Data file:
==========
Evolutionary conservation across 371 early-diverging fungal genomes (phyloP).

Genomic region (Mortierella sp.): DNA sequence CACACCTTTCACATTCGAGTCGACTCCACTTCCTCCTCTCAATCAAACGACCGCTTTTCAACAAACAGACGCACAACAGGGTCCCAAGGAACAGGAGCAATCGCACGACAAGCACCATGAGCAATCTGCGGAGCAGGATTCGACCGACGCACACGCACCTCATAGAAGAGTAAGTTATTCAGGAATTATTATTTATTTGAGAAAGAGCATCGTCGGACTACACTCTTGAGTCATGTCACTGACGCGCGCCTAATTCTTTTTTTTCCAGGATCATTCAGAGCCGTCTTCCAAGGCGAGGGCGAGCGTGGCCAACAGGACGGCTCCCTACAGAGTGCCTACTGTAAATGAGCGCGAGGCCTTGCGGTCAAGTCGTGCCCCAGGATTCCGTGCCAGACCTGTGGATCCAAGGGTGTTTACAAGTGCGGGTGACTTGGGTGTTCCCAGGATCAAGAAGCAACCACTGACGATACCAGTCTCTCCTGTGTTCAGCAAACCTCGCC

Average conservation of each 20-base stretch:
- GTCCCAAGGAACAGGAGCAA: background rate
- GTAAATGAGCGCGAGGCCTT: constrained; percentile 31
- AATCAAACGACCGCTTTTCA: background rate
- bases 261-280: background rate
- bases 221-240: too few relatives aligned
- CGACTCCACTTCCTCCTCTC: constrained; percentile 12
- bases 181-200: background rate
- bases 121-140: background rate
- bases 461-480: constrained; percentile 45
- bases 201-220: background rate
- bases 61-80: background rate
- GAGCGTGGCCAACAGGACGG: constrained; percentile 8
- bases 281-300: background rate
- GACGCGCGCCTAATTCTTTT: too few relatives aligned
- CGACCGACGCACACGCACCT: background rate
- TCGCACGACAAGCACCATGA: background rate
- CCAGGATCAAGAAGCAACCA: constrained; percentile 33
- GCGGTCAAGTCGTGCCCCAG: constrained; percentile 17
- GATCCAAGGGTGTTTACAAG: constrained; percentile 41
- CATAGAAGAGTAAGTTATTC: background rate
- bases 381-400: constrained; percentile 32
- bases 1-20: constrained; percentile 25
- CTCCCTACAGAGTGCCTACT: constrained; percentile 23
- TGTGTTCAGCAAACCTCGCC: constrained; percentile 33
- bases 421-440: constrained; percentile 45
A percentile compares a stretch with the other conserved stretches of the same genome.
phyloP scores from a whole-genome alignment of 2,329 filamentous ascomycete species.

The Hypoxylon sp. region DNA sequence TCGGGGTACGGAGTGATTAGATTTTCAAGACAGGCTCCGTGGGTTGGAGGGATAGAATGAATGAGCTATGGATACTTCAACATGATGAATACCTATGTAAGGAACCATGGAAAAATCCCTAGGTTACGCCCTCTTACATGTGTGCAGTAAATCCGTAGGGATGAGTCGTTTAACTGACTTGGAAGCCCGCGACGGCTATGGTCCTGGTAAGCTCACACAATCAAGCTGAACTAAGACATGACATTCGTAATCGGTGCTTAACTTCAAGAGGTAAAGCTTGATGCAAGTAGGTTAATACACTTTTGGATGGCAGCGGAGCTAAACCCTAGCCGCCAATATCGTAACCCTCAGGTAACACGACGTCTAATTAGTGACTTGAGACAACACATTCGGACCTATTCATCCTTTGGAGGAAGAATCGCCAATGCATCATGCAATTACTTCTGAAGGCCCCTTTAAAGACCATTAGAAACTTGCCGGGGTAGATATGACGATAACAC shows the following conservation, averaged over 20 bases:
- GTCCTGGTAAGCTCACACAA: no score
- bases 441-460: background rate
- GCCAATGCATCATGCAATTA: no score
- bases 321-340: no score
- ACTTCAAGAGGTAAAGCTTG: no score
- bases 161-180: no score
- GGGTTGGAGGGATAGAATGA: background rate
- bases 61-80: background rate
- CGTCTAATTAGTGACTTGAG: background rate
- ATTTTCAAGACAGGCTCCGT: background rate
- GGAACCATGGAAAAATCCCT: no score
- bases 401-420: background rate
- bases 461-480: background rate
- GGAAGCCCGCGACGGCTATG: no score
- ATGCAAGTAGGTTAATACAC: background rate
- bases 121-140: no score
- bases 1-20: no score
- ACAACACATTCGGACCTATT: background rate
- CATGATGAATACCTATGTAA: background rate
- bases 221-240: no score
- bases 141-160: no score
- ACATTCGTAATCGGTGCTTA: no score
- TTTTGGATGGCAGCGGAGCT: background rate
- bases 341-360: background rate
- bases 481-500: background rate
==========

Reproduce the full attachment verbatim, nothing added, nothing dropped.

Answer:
Evolutionary conservation across 371 early-diverging fungal genomes (phyloP).

Genomic region (Mortierella sp.): DNA sequence CACACCTTTCACATTCGAGTCGACTCCACTTCCTCCTCTCAATCAAACGACCGCTTTTCAACAAACAGACGCACAACAGGGTCCCAAGGAACAGGAGCAATCGCACGACAAGCACCATGAGCAATCTGCGGAGCAGGATTCGACCGACGCACACGCACCTCATAGAAGAGTAAGTTATTCAGGAATTATTATTTATTTGAGAAAGAGCATCGTCGGACTACACTCTTGAGTCATGTCACTGACGCGCGCCTAATTCTTTTTTTTCCAGGATCATTCAGAGCCGTCTTCCAAGGCGAGGGCGAGCGTGGCCAACAGGACGGCTCCCTACAGAGTGCCTACTGTAAATGAGCGCGAGGCCTTGCGGTCAAGTCGTGCCCCAGGATTCCGTGCCAGACCTGTGGATCCAAGGGTGTTTACAAGTGCGGGTGACTTGGGTGTTCCCAGGATCAAGAAGCAACCACTGACGATACCAGTCTCTCCTGTGTTCAGCAAACCTCGCC

Average conservation of each 20-base stretch:
- GTCCCAAGGAACAGGAGCAA: background rate
- GTAAATGAGCGCGAGGCCTT: constrained; percentile 31
- AATCAAACGACCGCTTTTCA: background rate
- bases 261-280: background rate
- bases 221-240: too few relatives aligned
- CGACTCCACTTCCTCCTCTC: constrained; percentile 12
- bases 181-200: background rate
- bases 121-140: background rate
- bases 461-480: constrained; percentile 45
- bases 201-220: background rate
- bases 61-80: background rate
- GAGCGTGGCCAACAGGACGG: constrained; percentile 8
- bases 281-300: background rate
- GACGCGCGCCTAATTCTTTT: too few relatives aligned
- CGACCGACGCACACGCACCT: background rate
- TCGCACGACAAGCACCATGA: background rate
- CCAGGATCAAGAAGCAACCA: constrained; percentile 33
- GCGGTCAAGTCGTGCCCCAG: constrained; percentile 17
- GATCCAAGGGTGTTTACAAG: constrained; percentile 41
- CATAGAAGAGTAAGTTATTC: background rate
- bases 381-400: constrained; percentile 32
- bases 1-20: constrained; percentile 25
- CTCCCTACAGAGTGCCTACT: constrained; percentile 23
- TGTGTTCAGCAAACCTCGCC: constrained; percentile 33
- bases 421-440: constrained; percentile 45
A percentile compares a stretch with the other conserved stretches of the same genome.
phyloP scores from a whole-genome alignment of 2,329 filamentous ascomycete species.

The Hypoxylon sp. region DNA sequence TCGGGGTACGGAGTGATTAGATTTTCAAGACAGGCTCCGTGGGTTGGAGGGATAGAATGAATGAGCTATGGATACTTCAACATGATGAATACCTATGTAAGGAACCATGGAAAAATCCCTAGGTTACGCCCTCTTACATGTGTGCAGTAAATCCGTAGGGATGAGTCGTTTAACTGACTTGGAAGCCCGCGACGGCTATGGTCCTGGTAAGCTCACACAATCAAGCTGAACTAAGACATGACATTCGTAATCGGTGCTTAACTTCAAGAGGTAAAGCTTGATGCAAGTAGGTTAATACACTTTTGGATGGCAGCGGAGCTAAACCCTAGCCGCCAATATCGTAACCCTCAGGTAACACGACGTCTAATTAGTGACTTGAGACAACACATTCGGACCTATTCATCCTTTGGAGGAAGAATCGCCAATGCATCATGCAATTACTTCTGAAGGCCCCTTTAAAGACCATTAGAAACTTGCCGGGGTAGATATGACGATAACAC shows the following conservation, averaged over 20 bases:
- GTCCTGGTAAGCTCACACAA: no score
- bases 441-460: background rate
- GCCAATGCATCATGCAATTA: no score
- bases 321-340: no score
- ACTTCAAGAGGTAAAGCTTG: no score
- bases 161-180: no score
- GGGTTGGAGGGATAGAATGA: background rate
- bases 61-80: background rate
- CGTCTAATTAGTGACTTGAG: background rate
- ATTTTCAAGACAGGCTCCGT: background rate
- GGAACCATGGAAAAATCCCT: no score
- bases 401-420: background rate
- bases 461-480: background rate
- GGAAGCCCGCGACGGCTATG: no score
- ATGCAAGTAGGTTAATACAC: background rate
- bases 121-140: no score
- bases 1-20: no score
- ACAACACATTCGGACCTATT: background rate
- CATGATGAATACCTATGTAA: background rate
- bases 221-240: no score
- bases 141-160: no score
- ACATTCGTAATCGGTGCTTA: no score
- TTTTGGATGGCAGCGGAGCT: background rate
- bases 341-360: background rate
- bases 481-500: background rate